Kinder zeigen auf einen Globus

Linked worldwide

The Staatliche Kunstsammlungen Dresden (SKD) has a presence not only in Dresden, Leipzig, Herrnhut and other places in Germany where it presents temporary exhibitions; rather the network of fourteen institutions has active ties around the world.

[Translate to English:] Weltweit vernetzt

Its loan activities are central in this: In 2016, the SKD was able to grant 136 loans internationally, which were shown in such places as Melbourne, New York, Tel Aviv, Athens, Florence, Amsterdam, Budapest, Oslo and Tallinn. Risk is involved every time a work is transported, and so every inquiry is carefully scrutinized and every shipment meticulously prepared. For protection, paintings are transported in climate-controlled crates, and porcelain works and sculptures are sent in vehicles equipped with air suspension. In every case, works are accompanied by restorers.

[Translate to English:] Slider

[Translate to English:] Weltweit vernetzt

In addition to their loans, the SKD are also represented abroad in exhibitions, for example in 2011-2012 with the Art of the Enlightenment in Beijing; with Renaissance and Reformation: German Art in the Age of Dürer and Cranach in 2016-17 in Los Angeles; with The Dream of a King in 2011-12 in Doha; and in Seoul and Gwangju in Korea in 2017-18. Developing international projects, the SKD have cooperated with the national museums in Berlin and the Bavarian state collections in Munich multiple times. Conversely, collaborations with international partners, most recently the Galerie Rudolfinum in Prague, the Moscow Kremlin, the Vatican museums as well as the Goethe-Institut, result in exhibitions that are shown in Dresden.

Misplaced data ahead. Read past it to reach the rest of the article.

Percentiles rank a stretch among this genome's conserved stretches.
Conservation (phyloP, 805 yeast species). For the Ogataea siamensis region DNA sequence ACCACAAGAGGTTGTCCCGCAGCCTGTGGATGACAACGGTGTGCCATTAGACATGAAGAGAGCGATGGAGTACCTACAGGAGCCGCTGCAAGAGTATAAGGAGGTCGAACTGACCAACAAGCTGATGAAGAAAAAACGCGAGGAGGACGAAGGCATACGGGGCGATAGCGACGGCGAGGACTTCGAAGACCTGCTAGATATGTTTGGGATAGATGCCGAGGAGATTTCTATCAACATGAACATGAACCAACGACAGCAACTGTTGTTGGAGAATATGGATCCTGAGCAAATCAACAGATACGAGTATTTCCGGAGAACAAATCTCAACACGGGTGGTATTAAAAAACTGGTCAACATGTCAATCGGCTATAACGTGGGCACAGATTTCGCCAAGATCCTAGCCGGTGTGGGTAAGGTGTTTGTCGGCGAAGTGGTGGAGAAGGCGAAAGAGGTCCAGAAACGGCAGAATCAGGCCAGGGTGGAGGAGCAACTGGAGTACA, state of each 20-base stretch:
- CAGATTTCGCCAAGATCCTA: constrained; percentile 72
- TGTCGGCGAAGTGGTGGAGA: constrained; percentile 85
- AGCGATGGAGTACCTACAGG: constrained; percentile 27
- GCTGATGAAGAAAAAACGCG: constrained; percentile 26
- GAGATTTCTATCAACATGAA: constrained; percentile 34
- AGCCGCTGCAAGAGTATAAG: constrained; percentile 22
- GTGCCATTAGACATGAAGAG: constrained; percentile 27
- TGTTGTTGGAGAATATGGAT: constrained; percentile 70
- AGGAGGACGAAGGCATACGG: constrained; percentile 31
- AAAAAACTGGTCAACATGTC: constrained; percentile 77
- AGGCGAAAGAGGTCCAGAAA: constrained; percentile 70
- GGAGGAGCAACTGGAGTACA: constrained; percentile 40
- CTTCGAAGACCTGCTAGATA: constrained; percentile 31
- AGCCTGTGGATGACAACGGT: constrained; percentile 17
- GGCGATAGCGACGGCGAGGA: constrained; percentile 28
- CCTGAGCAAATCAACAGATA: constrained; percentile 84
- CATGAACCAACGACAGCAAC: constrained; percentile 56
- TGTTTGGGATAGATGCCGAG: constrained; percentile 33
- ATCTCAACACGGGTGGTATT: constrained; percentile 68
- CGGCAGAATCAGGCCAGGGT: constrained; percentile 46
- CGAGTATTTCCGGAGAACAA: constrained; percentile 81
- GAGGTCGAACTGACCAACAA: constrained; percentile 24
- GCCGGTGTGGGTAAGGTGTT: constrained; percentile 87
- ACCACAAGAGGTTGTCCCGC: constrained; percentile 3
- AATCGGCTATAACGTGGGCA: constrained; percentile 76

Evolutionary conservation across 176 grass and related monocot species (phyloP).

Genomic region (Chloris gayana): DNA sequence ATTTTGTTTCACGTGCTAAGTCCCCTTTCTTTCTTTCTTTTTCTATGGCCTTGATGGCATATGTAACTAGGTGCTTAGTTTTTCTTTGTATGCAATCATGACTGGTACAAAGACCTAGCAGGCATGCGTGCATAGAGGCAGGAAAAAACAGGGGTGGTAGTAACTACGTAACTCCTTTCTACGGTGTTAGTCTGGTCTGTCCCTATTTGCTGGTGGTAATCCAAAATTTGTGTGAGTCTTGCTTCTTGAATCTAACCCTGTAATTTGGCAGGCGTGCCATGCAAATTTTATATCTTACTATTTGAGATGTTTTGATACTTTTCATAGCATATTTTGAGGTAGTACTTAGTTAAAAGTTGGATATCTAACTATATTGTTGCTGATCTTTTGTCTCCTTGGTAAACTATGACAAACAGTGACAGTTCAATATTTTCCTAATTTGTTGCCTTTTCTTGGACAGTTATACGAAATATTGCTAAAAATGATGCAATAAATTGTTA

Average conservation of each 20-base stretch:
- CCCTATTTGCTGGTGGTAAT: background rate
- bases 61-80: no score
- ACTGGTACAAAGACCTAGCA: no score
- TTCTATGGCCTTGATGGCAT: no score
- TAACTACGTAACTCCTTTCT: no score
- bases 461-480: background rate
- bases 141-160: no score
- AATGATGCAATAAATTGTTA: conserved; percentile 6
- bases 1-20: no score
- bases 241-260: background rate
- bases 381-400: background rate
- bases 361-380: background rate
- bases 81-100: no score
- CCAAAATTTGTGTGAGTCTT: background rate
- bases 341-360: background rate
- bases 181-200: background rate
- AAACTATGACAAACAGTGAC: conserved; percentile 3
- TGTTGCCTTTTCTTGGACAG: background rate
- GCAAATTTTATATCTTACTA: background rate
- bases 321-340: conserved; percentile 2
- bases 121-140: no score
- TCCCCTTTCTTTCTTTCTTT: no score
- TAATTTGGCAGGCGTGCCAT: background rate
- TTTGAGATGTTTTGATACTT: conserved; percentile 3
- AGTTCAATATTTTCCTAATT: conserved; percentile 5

[Translate to English:] Der Großmogul Aurengzeb hält Audienz

[Translate to English:] Weltweit vernetzt


Working to further international cooperation is an important branch of activity at the SKD. One important aim is to strengthen connections to neighbouring countries to the east, such as Poland and the Czech Republic. Over the past years, special exchanges have brought together SKD employees with colleagues from China, the USA and England for example. Front and centre in all of this has been the development of a professional network. The Dresden museums are also regularly involved in international research projects: Working with Indian restorers and scientists, for example, the holdings of Indian miniatures in the Cabinet of Prints, Drawings and Photographs were researched and restored. Two further examples are the participation of two professionals from Syria in the restoration of Dresden's Damascus Room and the research done by a scholarship holder from China on Chinese prints at the Saxon court.

Globus mit detaillierten Zeichnungen, auf einem Gestell
Willem Janszoon Blaeu, Erdglobus, um 1643

[Translate to English:] Weltweit vernetzt


The Staatliche Kunstsammlungen Dresden understand their national and international work to play a part in countering xenophobia and in fostering a society that is open-minded, tolerant and peaceful. For those who have lost their cultural heritage in their homeland due to political developments, the SKD has become increasingly meaningful. The ethnological collections in Dresden, Leipzig and Herrnhut in particular see themselves as an archive of world cultures. In the future, they want to work more closely with the institutions and scientists from the countries where the objects originate so that the holdings may be systematically researched and insight gained.

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